The pythonic way showcased in the sum expression handles the iteration and counting elegantly in a single line. The use of bitwise AND (&) and XOR (^) operations provides an efficient way to check and count even numbers without resorting to conditional statements, while the neatness of list comprehension allows the entire operation to be composed concisely.

Therefore, the crux of our solution lies in the expression sum(x & 1 ^ 1 for x in nums) >= 2 which sums up a transformed list where even numbers contribute a count of 1 and odd numbers contribute a count of 0, and the comparison checks if the sum is greater than or equal to 2. If so, it implies the presence of two or more even numbers, which enables us to satisfy the condition set by the problem.

In conclusion, the solution is simple yet effective, leveraging basic bitwise operations to perform an even-number count in the array, which aligns with the necessary condition to solve the original problem.

Discover Your Strengths and Weaknesses: Take Our 2-Minute Quiz to Tailor Your Study Plan:

Which one best describes the time complexity of the following code?

1int factorial(int n) {
2  if (n < 0) {
3    return -1;
4  } else if (n == 0) {
5    return 1;
6  } else {
7    return n * factorial(n - 1);
8  }
9}

Example Walkthrough

Let's use a small example to illustrate the solution approach. Consider the array nums = [3, 5, 6, 8].

We will follow the steps outlined in the solution approach to determine if we can select two or more elements whose bitwise OR ends with at least one trailing zero.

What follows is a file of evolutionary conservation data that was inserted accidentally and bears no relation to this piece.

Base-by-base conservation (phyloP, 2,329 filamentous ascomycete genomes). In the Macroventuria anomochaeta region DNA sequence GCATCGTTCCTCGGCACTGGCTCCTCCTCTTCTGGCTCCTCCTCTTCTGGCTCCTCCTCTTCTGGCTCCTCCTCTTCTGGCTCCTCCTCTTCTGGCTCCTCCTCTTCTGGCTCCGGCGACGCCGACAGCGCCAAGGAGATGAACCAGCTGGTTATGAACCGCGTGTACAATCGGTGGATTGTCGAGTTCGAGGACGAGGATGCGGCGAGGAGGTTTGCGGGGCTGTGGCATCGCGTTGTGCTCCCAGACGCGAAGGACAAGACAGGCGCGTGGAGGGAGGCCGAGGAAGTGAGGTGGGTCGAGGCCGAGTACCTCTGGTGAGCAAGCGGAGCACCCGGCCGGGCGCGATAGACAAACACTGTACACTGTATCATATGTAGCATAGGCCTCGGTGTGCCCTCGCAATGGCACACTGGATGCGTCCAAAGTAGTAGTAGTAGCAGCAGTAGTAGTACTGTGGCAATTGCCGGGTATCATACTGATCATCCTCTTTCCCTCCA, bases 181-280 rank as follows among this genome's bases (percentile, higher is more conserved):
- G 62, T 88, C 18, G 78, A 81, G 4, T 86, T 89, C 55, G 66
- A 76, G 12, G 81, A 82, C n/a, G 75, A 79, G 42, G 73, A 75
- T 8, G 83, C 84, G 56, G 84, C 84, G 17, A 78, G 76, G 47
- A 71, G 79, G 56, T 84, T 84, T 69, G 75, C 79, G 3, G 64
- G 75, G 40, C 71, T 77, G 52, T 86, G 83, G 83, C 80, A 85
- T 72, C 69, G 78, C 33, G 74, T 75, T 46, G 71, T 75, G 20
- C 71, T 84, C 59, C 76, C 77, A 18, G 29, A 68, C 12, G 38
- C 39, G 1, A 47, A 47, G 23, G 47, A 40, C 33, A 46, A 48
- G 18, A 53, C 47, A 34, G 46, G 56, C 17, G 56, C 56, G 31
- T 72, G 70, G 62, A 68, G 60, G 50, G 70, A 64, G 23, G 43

Step-by-step Process:

  1. We start by iterating through the array nums. Our array elements are 3, 5, 6, and 8.

  2. Now, we inspect each number to see if it is even. Remember, even numbers in binary end with a 0, and odd numbers end with a 1.

    • For 3 (binary 11), 3 & 1 yields 1, indicating it is odd.
    • For 5 (binary 101), 5 & 1 yields 1, indicating it is odd.
    • For 6 (binary 110), 6 & 1 yields 0, indicating it is even.
    • For 8 (binary 1000), 8 & 1 yields 0, indicating it is even.
  3. We count the number of even numbers by adding up 1s for each even number we encounter and 0s for each odd number. In our example, we have two even numbers (6 and 8), so our count is 2.

  4. We check if our even count is at least 2. In our case, it is exactly 2, which satisfies the condition.

  5. Since we found at least two even numbers, we return true. This indicates that it's possible to select elements from the array (specifically, 6 and 8 in our case) such that their bitwise OR will have at least one trailing zero. The binary OR of 6 (110) and 8 (1000) is 1110, which indeed has a trailing zero.

Thus, following the steps, we can see that our example input array [3, 5, 6, 8] allows us to select two numbers whose bitwise OR operation ends with a trailing zero. The approach yields a true result, confirming the solution.

Solution Implementation

1from typing import List  # Importing List type from typing module for type hinting
2
3class Solution:
4    def hasTrailingZeros(self, nums: List[int]) -> bool:
5        # Initialize a counter for the number of elements with trailing zeros
6        trailing_zero_count = 0
7      
8        # Iterate over each number in the list
9        for number in nums:
10            # Check if the last bit is 0 (which means the number is even)
11            if (number & 1) == 0:
12                # Increment the counter for numbers with trailing zero
13                trailing_zero_count += 1
14              
15            # If we already have at least two numbers with trailing zeros, return True